WHAT DOES SOMEONE’S life look like from both the inside and the outside, roiling contradictions, fleeting emotions and all? Just ask his chi. In Chigozie Obioma’s An Orchestra of Minorities, a chronicle of a tragedy is retold through the protagonist’s chi, or guardian spirit that inhabits every person according to the Igbo belief system.
When Obioma’s novel opens, a chi is keenly petitioning a group of other-worldly beings making a case for his host Chinonso, a young poultry farmer from Umuahia in south eastern Nigeria. Chinonso appears to have committed some dastardly act whose details are not fully clear, but his chi is narrating events and extenuating circumstances he hopes will excuse him.
Stretched over 500 pages and infused throughout with incantations, repetitions and circular segues, the narrative heaves under the weight of what it sets out to do.
This is Obioma’s second novel, and also his second to be shortlisted for The Booker Prize. Nigerian fiction is having a spirited literary moment, and Obioma has already been hailed as the heir to Chinua Achebe.
While it comes wrapped in the pageantry of Igbo folklore and cosmology, in essence Orchestra is a straightforward story: a man is separated from the woman he loves, and a series of unfortunate events befall him in his quest to regain her. Chinonso, a young chicken farmer is returning home one night when he sees a woman keeling over a bridge, looking like she wants to end her life. After talking her out of suicide, Chinonso returns to his routine, until a subsequent chance meeting with the woman, Ndali, metastasises into a full-blown romance. It’s an old story, with an old problem: Ndali is wealthy and educated, while Chinonso sells poultry for a living, putting the love-struck couple directly in the crosshairs of her family’s displeasure. The indignities sting. The impetus to surmount his station bubbles.
What Chinonso ends up doing next will place him on an irreversible and eventually cataclysmic path to misfortune: he sells everything and enrols at a university abroad with the help of an old acquaintance. The hope is, he will return educated and polished, finally deserving of Ndali. The reality is, he will return, but changed and woebegone.
When he leaves for Cyprus, the Homeric journeying sequence kicks into play; there are even explicit references to the Odyssey, laying out clearly the novel’s epic template.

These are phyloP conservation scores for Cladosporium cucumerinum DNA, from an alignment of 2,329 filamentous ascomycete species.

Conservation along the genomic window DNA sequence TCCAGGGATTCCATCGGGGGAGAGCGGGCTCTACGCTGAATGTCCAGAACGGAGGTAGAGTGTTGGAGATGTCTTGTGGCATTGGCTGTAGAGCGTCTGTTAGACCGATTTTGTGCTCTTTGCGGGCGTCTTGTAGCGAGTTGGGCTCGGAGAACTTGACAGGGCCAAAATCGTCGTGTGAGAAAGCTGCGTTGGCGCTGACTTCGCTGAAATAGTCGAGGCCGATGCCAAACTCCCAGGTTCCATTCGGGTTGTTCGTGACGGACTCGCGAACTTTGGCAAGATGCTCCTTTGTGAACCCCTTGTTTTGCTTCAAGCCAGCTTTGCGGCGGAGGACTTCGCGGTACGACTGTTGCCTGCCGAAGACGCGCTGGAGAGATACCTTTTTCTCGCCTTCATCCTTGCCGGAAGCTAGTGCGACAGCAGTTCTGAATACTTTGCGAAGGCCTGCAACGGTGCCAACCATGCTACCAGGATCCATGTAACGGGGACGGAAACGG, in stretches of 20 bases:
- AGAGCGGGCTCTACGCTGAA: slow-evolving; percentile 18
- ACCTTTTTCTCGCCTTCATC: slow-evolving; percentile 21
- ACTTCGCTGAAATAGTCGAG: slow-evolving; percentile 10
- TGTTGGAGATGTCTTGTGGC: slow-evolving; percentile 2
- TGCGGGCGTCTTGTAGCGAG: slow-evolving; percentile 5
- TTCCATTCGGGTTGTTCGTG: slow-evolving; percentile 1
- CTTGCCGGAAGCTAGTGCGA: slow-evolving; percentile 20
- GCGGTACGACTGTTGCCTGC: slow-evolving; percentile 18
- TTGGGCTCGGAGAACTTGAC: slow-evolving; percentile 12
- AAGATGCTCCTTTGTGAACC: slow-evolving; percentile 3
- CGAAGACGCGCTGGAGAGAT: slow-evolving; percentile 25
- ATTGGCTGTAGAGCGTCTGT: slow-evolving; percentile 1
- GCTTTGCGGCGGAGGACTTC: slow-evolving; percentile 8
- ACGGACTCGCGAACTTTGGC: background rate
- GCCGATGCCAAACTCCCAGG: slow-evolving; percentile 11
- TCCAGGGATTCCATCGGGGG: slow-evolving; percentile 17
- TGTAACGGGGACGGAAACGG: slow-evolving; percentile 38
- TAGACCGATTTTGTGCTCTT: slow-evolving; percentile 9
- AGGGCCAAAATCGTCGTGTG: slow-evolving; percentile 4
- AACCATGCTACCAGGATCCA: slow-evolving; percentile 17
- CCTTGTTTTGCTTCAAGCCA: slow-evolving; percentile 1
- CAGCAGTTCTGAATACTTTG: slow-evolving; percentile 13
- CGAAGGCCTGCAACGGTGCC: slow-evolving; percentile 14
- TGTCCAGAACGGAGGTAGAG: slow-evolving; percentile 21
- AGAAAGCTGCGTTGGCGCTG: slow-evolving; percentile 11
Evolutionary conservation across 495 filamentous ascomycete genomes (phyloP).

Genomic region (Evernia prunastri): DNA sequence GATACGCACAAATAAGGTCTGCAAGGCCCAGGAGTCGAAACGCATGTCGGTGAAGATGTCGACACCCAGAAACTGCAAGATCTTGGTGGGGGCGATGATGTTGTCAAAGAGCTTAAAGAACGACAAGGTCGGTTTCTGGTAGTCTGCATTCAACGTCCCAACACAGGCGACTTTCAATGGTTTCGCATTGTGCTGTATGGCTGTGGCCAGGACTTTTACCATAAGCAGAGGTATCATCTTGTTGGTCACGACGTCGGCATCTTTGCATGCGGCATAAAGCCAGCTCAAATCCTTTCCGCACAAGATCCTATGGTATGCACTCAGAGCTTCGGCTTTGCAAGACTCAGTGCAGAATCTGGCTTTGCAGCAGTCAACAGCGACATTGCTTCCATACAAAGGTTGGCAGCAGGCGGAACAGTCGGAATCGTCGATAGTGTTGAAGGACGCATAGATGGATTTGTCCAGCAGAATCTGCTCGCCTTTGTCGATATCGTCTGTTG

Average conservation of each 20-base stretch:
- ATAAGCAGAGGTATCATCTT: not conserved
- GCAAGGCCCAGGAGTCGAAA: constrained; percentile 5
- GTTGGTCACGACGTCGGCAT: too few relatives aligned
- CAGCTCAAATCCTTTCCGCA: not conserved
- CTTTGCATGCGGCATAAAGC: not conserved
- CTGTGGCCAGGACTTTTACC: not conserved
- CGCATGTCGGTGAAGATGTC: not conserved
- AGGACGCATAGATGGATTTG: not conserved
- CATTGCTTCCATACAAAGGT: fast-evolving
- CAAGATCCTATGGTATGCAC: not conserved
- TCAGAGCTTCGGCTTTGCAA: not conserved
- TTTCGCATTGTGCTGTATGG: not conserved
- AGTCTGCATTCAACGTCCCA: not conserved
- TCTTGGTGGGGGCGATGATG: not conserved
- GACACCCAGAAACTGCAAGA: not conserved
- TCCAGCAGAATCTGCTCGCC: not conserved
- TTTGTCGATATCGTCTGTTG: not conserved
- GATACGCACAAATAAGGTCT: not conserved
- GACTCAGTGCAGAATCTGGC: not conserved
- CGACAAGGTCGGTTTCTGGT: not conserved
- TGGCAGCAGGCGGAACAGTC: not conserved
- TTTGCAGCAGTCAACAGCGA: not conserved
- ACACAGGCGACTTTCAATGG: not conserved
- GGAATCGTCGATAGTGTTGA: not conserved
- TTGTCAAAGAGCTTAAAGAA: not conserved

Throughout the first half, the imprint of the White Man’s world on Nigeria is noted everywhere, often elegiacally; whether in religion or language. But that encounter between worlds is taken up by several volumes when the Nigerian sets foot in white country, facing the many textures of racism; from simple taunts to more egregious assaults.
The innovative device of having the chi narrate the story allows a bird’s eye omniscience across space, time and the deeper workings of Chinonso’s mind. While a spirit can plant suggestive thoughts or anticipate outcomes, it can never determine its host’s decisions, leaving it as much a witness to the unfolding tragedy as us. There is an animating frisson between what we see, and what could have been, what we know now, and what our hero did not know then. How much of the tragedy was preventable, how much was predestined?
Obioma is fully in command of language, writing pretty and mellifluous sentences, and the shape of the tragedy has its own raw power. But eventually, nothing can rescue Orchestra from its own verbosity and ambition; the novel plods, extended for too long at 512 pages. Key dramatic points lose their potency in the digressions of the chi, whose narration often undermines rather than enables his host’s cause. This also serves to distance us from the protagonists, and ultimately the tragic hero, operating on a cocktail of rage and possessiveness, becomes impossible to root for.